At ADESA, the shift to digital is not sudden, Hammer said. "It's been growing over time."
It began in earnest when the company acquired the Openlane online auction platform in 2011 and is now being further fueled with TradeRev, a dealer-to-dealer sales platform that can be used through a desktop or mobile application. TradeRev, which ADESA bought half of in 2014 and the rest last year, is the company's fastest-growing business, Hammer said.
Another company looking to play disrupter and grab market share is ACV Auctions.
The Buffalo, N.Y., company, which hosts online auctions, was founded just three and a half years ago but has grown by leaps and bounds. Last month, 10,000 vehicles were sold through its online auctions, compared with 3,000 in October 2017, according to CEO George Chamoun.
ACV uses 40 to 60 high-resolution photos for each vehicle listing and considers itself a third-party inspection service that can give confidence to buyers. It has 470 employees, and 170 are in the field doing inspections.
Greater transparency around pricing and images emerged on the consumer side of retail sales and now has made its way to the wholesale and business-to-business spaces, Chamoun said.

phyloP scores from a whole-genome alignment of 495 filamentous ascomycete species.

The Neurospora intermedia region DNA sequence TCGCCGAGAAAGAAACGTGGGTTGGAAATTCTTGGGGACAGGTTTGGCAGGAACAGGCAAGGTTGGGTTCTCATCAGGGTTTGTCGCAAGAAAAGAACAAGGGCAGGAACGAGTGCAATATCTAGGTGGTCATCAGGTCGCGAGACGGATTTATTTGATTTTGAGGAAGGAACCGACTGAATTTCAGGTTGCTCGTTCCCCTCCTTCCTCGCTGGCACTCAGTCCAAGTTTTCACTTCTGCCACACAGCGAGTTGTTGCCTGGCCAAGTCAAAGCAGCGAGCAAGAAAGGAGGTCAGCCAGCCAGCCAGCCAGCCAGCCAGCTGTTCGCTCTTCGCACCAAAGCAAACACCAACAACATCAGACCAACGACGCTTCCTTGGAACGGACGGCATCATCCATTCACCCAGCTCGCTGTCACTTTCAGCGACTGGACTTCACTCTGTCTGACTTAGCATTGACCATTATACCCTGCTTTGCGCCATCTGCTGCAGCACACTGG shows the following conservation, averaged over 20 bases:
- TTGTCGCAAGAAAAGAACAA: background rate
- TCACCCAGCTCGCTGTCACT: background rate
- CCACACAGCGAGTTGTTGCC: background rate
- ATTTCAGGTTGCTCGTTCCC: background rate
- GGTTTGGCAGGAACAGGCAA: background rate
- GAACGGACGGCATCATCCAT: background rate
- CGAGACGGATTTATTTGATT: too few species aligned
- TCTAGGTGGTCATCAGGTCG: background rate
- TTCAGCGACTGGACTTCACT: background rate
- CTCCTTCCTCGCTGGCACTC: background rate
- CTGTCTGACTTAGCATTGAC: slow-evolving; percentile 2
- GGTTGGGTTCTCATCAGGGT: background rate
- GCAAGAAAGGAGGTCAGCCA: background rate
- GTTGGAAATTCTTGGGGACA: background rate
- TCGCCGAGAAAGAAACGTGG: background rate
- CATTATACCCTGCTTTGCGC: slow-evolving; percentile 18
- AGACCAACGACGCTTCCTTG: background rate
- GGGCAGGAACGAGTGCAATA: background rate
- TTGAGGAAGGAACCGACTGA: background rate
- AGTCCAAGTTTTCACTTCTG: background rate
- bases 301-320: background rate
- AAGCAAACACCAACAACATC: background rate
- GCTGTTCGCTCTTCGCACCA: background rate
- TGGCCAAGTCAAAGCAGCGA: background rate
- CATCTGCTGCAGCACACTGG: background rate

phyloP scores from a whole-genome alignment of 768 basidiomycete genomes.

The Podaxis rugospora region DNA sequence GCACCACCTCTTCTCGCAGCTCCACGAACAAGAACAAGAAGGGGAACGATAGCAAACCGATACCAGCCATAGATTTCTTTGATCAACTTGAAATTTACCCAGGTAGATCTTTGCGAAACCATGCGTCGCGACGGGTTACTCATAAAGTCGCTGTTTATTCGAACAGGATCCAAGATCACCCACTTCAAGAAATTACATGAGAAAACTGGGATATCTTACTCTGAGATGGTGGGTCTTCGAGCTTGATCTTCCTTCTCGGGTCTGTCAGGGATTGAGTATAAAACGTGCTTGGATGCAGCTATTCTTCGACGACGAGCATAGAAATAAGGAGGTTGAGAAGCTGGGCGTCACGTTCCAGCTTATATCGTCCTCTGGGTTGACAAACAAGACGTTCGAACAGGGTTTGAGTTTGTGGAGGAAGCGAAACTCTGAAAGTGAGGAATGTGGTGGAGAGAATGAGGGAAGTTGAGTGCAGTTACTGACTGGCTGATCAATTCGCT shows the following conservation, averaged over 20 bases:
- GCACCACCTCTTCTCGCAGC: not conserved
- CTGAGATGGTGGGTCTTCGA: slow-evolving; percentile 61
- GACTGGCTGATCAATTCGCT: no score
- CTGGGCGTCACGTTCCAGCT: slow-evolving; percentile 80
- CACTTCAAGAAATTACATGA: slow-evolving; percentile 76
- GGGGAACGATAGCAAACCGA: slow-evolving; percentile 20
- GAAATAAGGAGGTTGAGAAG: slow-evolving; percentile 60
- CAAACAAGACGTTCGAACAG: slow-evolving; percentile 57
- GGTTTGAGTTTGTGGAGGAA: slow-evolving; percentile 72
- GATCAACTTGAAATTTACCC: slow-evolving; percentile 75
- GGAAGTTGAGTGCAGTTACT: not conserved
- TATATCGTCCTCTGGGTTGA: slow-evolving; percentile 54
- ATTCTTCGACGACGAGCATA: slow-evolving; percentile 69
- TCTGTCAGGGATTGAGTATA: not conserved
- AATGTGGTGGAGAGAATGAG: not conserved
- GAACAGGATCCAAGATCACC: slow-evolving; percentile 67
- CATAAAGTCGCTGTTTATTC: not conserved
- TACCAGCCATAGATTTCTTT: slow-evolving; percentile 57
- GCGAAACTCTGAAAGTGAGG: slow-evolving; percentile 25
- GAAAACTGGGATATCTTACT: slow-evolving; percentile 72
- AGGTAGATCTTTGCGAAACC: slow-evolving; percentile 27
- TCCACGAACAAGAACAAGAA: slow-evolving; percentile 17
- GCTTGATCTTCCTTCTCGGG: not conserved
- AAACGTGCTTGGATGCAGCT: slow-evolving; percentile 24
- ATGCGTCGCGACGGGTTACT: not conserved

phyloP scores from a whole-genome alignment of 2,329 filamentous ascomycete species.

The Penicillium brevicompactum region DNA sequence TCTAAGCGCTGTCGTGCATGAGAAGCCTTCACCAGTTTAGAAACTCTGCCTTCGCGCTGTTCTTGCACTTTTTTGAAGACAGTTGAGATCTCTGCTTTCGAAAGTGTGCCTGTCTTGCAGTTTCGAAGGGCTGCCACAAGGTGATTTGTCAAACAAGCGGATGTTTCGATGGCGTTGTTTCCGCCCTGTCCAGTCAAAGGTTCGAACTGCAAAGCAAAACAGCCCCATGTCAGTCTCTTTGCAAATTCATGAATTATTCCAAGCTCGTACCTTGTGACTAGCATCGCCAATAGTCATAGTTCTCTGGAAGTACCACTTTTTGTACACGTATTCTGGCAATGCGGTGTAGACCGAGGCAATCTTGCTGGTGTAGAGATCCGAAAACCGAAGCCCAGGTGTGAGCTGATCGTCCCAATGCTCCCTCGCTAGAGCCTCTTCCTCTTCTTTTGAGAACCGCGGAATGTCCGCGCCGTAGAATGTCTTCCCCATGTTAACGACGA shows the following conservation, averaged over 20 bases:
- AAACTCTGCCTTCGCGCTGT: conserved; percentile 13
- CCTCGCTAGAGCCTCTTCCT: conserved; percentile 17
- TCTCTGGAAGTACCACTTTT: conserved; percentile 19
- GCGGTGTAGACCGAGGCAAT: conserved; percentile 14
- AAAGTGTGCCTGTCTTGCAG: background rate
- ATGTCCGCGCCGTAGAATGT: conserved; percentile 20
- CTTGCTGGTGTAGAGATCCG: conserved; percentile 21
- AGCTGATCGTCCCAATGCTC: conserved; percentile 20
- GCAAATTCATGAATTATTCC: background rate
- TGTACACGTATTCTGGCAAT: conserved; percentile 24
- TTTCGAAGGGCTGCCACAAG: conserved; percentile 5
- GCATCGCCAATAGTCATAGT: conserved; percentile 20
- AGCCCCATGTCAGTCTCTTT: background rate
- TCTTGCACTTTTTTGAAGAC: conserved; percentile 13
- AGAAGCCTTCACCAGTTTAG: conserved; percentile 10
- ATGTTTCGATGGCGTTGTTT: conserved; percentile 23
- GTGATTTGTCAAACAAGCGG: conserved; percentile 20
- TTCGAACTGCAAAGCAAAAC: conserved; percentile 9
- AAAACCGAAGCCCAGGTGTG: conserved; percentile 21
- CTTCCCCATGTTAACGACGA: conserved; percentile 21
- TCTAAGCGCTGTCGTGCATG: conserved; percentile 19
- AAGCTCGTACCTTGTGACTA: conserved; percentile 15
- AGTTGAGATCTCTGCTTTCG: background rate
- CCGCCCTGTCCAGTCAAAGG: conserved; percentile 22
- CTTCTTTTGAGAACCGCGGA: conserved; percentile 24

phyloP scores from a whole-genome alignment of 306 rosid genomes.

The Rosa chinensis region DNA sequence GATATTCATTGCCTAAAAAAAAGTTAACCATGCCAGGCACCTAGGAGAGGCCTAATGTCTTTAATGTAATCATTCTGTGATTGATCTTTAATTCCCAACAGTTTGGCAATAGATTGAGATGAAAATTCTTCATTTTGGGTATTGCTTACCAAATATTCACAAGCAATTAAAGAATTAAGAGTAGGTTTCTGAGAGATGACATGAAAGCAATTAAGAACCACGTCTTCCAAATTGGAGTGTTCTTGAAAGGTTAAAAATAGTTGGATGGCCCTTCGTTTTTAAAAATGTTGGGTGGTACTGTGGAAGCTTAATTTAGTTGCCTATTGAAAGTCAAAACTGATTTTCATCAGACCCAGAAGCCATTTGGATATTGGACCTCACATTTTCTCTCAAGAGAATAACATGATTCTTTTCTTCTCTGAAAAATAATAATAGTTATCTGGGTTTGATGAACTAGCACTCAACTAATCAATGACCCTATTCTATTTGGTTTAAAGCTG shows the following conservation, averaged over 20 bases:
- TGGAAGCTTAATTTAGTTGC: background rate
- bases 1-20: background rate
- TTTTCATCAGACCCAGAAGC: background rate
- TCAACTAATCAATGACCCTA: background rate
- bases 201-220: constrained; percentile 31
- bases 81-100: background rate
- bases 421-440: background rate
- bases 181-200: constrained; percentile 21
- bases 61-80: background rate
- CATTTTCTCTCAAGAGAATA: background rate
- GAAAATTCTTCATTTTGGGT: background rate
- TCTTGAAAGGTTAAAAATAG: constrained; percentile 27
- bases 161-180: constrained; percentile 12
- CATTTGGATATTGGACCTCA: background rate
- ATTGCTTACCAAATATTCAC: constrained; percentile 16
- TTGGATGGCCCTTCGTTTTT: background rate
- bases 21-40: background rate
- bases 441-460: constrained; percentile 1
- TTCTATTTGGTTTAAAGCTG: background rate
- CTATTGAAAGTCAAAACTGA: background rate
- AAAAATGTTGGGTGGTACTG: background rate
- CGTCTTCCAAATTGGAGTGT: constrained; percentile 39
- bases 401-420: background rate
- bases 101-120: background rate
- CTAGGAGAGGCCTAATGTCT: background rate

"Many industries go through these times where all the sudden the new sort of technology starts to really change and enhance the industry," Chamoun said. "We'll look back 10 years from now and go, 'Wow, we all saw that huge shift.' "
Customers just want things to be easier and faster, particularly in an atmosphere of shrinking margins, all three executives said.
Meanwhile, on any given weekday morning, thousands of vehicles shuttle through physical auction lanes as rapid-fire auctioneers call out prices and throngs of seasoned purchasers give subtle bids by slightly gesturing a hand or even just raising an eyebrow. It is often a collegial atmosphere with excitement and its own variety of sounds and smells.
For buyers and sellers who'd rather do things digitally, scent may be the final frontier.